Blank newsprint to demonstrate to individuals with sight the usefulness of digital materials that are designed without accessibility in mind.

“Fast Five” essentials to preparing materials

As we return to Swarthmore to teach and learn, Accessibility@Swarthmore has released a new KB article titled the “‘Fast Five’ Essentials to Preparing Materials.”

Fast Five logo from the Fast and Furious movie franchise
The Fast Five logo from the Fast and the Furious film franchise. This file is licensed under the Creative Commons Attribution-Share Alike 4.0 International license.

When I present, I often speak about web-based materials and word processing documents with the same principles of accessibility in mind. I do this for a few reasons:

  • we often consume digitally or on a screen
  • we often present digitally or on a screen
  • the most accessible versions of materials will be available digitally.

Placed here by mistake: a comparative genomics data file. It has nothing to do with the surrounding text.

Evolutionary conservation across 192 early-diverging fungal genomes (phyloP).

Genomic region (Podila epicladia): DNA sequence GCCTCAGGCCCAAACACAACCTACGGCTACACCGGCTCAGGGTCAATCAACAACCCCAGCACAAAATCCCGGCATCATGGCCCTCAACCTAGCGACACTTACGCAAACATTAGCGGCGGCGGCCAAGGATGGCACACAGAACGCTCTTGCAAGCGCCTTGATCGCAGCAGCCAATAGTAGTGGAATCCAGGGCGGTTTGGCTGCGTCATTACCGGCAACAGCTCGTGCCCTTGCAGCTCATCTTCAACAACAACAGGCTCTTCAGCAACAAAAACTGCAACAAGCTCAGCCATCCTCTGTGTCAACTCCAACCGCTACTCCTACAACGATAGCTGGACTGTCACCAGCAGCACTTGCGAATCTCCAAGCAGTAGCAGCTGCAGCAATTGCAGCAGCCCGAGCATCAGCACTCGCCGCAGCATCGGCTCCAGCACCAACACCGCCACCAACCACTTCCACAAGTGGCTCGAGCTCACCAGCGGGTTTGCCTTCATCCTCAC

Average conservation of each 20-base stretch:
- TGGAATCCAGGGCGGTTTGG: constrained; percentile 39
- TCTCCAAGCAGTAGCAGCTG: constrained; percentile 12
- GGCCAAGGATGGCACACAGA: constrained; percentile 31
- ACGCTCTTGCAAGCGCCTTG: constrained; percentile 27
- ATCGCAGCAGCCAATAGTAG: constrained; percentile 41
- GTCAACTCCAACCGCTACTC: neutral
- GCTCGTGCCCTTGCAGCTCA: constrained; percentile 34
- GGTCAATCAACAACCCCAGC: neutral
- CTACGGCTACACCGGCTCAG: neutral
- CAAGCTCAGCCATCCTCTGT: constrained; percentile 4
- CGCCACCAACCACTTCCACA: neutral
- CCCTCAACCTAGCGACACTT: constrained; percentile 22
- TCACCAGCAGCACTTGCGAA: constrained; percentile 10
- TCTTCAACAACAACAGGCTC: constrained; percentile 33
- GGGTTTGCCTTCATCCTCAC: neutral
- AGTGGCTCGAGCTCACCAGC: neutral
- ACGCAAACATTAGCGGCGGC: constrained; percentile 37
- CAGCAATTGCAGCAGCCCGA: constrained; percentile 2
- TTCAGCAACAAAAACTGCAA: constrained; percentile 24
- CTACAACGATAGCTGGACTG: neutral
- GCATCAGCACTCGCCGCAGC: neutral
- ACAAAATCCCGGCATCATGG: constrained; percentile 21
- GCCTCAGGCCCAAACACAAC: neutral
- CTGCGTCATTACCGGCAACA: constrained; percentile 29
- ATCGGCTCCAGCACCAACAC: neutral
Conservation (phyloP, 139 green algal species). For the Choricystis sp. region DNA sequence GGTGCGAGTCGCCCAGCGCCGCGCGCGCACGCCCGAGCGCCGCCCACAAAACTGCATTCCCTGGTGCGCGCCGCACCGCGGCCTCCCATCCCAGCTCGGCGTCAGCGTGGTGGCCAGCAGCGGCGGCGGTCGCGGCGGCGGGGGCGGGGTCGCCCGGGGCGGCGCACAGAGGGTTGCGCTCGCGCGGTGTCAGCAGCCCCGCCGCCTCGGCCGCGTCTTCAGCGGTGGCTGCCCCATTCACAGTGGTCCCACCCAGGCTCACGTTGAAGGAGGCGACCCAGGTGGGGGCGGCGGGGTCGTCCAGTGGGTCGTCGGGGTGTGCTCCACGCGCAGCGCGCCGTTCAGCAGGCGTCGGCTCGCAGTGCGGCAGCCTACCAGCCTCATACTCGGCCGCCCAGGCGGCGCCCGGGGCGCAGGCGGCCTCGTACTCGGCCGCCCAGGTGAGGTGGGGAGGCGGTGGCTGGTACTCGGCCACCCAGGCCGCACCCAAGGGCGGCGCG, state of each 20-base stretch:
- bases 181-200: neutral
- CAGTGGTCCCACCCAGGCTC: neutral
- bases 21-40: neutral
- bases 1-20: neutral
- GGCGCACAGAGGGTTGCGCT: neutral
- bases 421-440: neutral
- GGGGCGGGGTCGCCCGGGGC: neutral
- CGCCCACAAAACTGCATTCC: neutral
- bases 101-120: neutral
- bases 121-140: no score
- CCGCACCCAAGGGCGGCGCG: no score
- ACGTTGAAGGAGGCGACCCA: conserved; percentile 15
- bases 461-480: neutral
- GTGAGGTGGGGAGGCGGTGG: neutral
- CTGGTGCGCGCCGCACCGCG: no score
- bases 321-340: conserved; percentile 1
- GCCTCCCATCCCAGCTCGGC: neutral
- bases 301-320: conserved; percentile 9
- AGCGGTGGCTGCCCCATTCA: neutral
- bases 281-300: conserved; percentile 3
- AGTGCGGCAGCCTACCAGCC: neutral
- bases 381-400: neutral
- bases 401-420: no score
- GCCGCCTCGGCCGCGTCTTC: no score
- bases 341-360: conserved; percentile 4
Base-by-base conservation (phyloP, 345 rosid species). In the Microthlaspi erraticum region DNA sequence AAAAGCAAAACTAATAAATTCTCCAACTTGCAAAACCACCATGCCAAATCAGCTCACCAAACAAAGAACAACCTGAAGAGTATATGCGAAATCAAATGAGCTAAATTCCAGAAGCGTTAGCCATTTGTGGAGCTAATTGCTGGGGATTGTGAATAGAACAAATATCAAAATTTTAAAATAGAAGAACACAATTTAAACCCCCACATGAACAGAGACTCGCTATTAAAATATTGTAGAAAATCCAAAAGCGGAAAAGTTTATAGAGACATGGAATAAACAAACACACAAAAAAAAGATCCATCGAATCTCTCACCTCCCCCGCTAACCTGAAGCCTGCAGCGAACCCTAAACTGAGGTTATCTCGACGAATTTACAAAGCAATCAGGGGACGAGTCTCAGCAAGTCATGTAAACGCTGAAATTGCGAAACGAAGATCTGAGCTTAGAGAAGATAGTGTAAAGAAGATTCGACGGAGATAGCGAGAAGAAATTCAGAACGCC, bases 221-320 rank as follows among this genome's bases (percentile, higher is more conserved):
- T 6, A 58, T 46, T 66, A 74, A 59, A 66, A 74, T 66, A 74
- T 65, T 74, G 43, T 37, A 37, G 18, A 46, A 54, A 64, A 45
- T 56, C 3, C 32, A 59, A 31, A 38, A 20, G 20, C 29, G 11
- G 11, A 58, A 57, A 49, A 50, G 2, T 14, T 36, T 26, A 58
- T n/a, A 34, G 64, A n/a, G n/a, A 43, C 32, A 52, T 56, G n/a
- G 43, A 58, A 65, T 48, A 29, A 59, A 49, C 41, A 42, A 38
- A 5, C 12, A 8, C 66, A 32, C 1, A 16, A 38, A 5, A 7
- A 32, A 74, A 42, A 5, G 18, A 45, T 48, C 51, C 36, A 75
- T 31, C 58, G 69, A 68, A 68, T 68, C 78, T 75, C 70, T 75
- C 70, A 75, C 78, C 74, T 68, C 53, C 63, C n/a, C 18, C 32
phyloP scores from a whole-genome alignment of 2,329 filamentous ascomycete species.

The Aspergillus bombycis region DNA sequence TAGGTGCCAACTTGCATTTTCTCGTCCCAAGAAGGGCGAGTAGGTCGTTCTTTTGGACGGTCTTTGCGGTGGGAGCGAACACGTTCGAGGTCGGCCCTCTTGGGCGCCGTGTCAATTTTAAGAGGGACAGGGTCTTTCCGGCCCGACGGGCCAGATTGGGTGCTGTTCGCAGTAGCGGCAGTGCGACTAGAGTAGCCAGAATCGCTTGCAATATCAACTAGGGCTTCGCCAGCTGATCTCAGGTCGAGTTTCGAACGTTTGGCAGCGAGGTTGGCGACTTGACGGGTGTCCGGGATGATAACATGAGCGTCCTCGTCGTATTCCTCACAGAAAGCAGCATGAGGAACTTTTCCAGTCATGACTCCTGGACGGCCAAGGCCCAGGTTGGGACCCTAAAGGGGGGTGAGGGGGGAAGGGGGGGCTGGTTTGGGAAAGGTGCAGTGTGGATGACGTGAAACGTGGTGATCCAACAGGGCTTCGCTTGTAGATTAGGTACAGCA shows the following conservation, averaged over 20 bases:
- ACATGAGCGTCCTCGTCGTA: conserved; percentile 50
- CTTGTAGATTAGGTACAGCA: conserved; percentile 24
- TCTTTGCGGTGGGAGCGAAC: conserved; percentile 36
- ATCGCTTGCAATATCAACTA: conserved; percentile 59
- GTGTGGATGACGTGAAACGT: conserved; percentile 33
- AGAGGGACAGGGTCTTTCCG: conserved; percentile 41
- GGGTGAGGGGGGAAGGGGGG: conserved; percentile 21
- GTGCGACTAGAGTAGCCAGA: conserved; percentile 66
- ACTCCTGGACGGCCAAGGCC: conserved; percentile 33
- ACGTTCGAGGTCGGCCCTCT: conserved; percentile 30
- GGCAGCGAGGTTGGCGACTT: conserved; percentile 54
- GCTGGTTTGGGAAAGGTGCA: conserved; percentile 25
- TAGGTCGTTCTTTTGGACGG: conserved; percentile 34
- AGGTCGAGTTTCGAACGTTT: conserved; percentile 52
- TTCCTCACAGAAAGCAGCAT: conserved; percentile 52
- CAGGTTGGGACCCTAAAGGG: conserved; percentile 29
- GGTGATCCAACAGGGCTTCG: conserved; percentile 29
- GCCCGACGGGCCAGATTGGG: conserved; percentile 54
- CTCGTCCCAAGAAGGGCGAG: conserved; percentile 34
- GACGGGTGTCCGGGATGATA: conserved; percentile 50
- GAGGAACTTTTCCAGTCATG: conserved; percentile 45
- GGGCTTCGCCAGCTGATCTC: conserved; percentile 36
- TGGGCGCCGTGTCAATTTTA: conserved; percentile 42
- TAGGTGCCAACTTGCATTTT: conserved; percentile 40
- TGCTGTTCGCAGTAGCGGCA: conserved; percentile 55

Consequently, the lines between what might be web accessibility, digital accessibility, and document accessibility are thinner and thinner.

In our KnowledgeBase, we’re also blurring those lines a bit. We refer to both what developers and what many folks on our campus make mistakes on when it comes to accessibility. We encourage you to read the “‘Fast Five’ Essentials to Preparing Materials” article and provide feedback by emailing us. Let us know how it helped you. Let us know if you might need more assistance when it comes to creating accessible materials.

You can also schedule a time to meet with someone on the Accessibility Team as you prepare for your semester. Be on the lookout for upcoming workshops, too!

Additionally, a reminder that Moodle has many accessibility features. Recently, we’ve referenced these in this blog: